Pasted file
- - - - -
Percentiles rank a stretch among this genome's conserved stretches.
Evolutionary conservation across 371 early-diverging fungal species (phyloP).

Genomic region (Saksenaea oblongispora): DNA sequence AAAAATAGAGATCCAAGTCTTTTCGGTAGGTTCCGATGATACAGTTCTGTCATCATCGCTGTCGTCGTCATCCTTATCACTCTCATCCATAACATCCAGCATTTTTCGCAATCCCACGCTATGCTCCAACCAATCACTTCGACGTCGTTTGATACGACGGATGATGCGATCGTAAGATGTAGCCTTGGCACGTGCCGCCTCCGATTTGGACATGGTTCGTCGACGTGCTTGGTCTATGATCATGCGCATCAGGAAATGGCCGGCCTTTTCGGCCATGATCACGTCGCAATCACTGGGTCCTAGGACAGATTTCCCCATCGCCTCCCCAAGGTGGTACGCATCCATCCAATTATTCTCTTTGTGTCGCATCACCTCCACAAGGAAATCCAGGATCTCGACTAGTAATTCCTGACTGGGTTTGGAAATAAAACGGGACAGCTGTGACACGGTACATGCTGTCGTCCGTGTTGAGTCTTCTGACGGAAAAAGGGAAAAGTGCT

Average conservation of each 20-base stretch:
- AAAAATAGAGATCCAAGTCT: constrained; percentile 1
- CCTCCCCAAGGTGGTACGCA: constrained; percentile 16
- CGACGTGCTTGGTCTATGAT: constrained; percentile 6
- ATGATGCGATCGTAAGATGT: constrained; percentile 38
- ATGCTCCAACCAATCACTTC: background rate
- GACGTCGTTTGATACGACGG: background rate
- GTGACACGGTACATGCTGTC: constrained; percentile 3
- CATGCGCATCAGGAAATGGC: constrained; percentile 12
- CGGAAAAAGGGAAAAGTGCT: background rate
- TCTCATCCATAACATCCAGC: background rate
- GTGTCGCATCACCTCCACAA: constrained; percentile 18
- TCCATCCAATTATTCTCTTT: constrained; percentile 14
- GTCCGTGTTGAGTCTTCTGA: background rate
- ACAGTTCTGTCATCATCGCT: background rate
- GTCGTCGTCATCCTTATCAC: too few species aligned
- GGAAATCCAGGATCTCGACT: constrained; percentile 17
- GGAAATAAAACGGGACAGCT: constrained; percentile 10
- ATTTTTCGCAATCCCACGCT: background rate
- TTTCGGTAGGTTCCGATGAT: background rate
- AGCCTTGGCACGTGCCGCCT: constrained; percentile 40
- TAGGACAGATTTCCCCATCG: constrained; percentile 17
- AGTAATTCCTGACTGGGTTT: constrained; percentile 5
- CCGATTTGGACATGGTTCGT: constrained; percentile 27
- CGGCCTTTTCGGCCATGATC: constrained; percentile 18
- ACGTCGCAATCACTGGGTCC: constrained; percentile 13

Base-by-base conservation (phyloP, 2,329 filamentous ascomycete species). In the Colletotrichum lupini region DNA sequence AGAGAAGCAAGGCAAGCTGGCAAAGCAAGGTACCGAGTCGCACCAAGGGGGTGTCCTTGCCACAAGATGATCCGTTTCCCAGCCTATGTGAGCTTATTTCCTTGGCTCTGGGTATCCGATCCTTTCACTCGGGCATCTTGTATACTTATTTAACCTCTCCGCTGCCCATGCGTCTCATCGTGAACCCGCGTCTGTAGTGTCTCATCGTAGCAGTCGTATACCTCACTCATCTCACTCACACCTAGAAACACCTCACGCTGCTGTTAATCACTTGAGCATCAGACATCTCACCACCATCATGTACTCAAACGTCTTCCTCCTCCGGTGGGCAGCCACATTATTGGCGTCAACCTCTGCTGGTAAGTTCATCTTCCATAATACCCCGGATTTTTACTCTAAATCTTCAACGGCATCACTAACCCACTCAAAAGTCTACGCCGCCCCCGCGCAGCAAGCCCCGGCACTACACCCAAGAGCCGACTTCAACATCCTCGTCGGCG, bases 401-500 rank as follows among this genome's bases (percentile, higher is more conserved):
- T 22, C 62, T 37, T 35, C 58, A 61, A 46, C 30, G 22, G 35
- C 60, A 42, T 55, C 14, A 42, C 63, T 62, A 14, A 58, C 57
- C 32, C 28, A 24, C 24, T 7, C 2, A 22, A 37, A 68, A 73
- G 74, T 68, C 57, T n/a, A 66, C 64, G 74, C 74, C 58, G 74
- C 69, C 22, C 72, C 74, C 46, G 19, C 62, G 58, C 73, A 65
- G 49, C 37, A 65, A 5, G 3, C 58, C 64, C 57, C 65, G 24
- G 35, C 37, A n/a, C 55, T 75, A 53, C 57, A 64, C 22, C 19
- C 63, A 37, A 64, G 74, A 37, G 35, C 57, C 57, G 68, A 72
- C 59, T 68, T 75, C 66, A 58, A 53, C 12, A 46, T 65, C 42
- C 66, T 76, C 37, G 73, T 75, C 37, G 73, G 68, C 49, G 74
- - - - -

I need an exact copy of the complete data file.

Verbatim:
Percentiles rank a stretch among this genome's conserved stretches.
Evolutionary conservation across 371 early-diverging fungal species (phyloP).

Genomic region (Saksenaea oblongispora): DNA sequence AAAAATAGAGATCCAAGTCTTTTCGGTAGGTTCCGATGATACAGTTCTGTCATCATCGCTGTCGTCGTCATCCTTATCACTCTCATCCATAACATCCAGCATTTTTCGCAATCCCACGCTATGCTCCAACCAATCACTTCGACGTCGTTTGATACGACGGATGATGCGATCGTAAGATGTAGCCTTGGCACGTGCCGCCTCCGATTTGGACATGGTTCGTCGACGTGCTTGGTCTATGATCATGCGCATCAGGAAATGGCCGGCCTTTTCGGCCATGATCACGTCGCAATCACTGGGTCCTAGGACAGATTTCCCCATCGCCTCCCCAAGGTGGTACGCATCCATCCAATTATTCTCTTTGTGTCGCATCACCTCCACAAGGAAATCCAGGATCTCGACTAGTAATTCCTGACTGGGTTTGGAAATAAAACGGGACAGCTGTGACACGGTACATGCTGTCGTCCGTGTTGAGTCTTCTGACGGAAAAAGGGAAAAGTGCT

Average conservation of each 20-base stretch:
- AAAAATAGAGATCCAAGTCT: constrained; percentile 1
- CCTCCCCAAGGTGGTACGCA: constrained; percentile 16
- CGACGTGCTTGGTCTATGAT: constrained; percentile 6
- ATGATGCGATCGTAAGATGT: constrained; percentile 38
- ATGCTCCAACCAATCACTTC: background rate
- GACGTCGTTTGATACGACGG: background rate
- GTGACACGGTACATGCTGTC: constrained; percentile 3
- CATGCGCATCAGGAAATGGC: constrained; percentile 12
- CGGAAAAAGGGAAAAGTGCT: background rate
- TCTCATCCATAACATCCAGC: background rate
- GTGTCGCATCACCTCCACAA: constrained; percentile 18
- TCCATCCAATTATTCTCTTT: constrained; percentile 14
- GTCCGTGTTGAGTCTTCTGA: background rate
- ACAGTTCTGTCATCATCGCT: background rate
- GTCGTCGTCATCCTTATCAC: too few species aligned
- GGAAATCCAGGATCTCGACT: constrained; percentile 17
- GGAAATAAAACGGGACAGCT: constrained; percentile 10
- ATTTTTCGCAATCCCACGCT: background rate
- TTTCGGTAGGTTCCGATGAT: background rate
- AGCCTTGGCACGTGCCGCCT: constrained; percentile 40
- TAGGACAGATTTCCCCATCG: constrained; percentile 17
- AGTAATTCCTGACTGGGTTT: constrained; percentile 5
- CCGATTTGGACATGGTTCGT: constrained; percentile 27
- CGGCCTTTTCGGCCATGATC: constrained; percentile 18
- ACGTCGCAATCACTGGGTCC: constrained; percentile 13

Base-by-base conservation (phyloP, 2,329 filamentous ascomycete species). In the Colletotrichum lupini region DNA sequence AGAGAAGCAAGGCAAGCTGGCAAAGCAAGGTACCGAGTCGCACCAAGGGGGTGTCCTTGCCACAAGATGATCCGTTTCCCAGCCTATGTGAGCTTATTTCCTTGGCTCTGGGTATCCGATCCTTTCACTCGGGCATCTTGTATACTTATTTAACCTCTCCGCTGCCCATGCGTCTCATCGTGAACCCGCGTCTGTAGTGTCTCATCGTAGCAGTCGTATACCTCACTCATCTCACTCACACCTAGAAACACCTCACGCTGCTGTTAATCACTTGAGCATCAGACATCTCACCACCATCATGTACTCAAACGTCTTCCTCCTCCGGTGGGCAGCCACATTATTGGCGTCAACCTCTGCTGGTAAGTTCATCTTCCATAATACCCCGGATTTTTACTCTAAATCTTCAACGGCATCACTAACCCACTCAAAAGTCTACGCCGCCCCCGCGCAGCAAGCCCCGGCACTACACCCAAGAGCCGACTTCAACATCCTCGTCGGCG, bases 401-500 rank as follows among this genome's bases (percentile, higher is more conserved):
- T 22, C 62, T 37, T 35, C 58, A 61, A 46, C 30, G 22, G 35
- C 60, A 42, T 55, C 14, A 42, C 63, T 62, A 14, A 58, C 57
- C 32, C 28, A 24, C 24, T 7, C 2, A 22, A 37, A 68, A 73
- G 74, T 68, C 57, T n/a, A 66, C 64, G 74, C 74, C 58, G 74
- C 69, C 22, C 72, C 74, C 46, G 19, C 62, G 58, C 73, A 65
- G 49, C 37, A 65, A 5, G 3, C 58, C 64, C 57, C 65, G 24
- G 35, C 37, A n/a, C 55, T 75, A 53, C 57, A 64, C 22, C 19
- C 63, A 37, A 64, G 74, A 37, G 35, C 57, C 57, G 68, A 72
- C 59, T 68, T 75, C 66, A 58, A 53, C 12, A 46, T 65, C 42
- C 66, T 76, C 37, G 73, T 75, C 37, G 73, G 68, C 49, G 74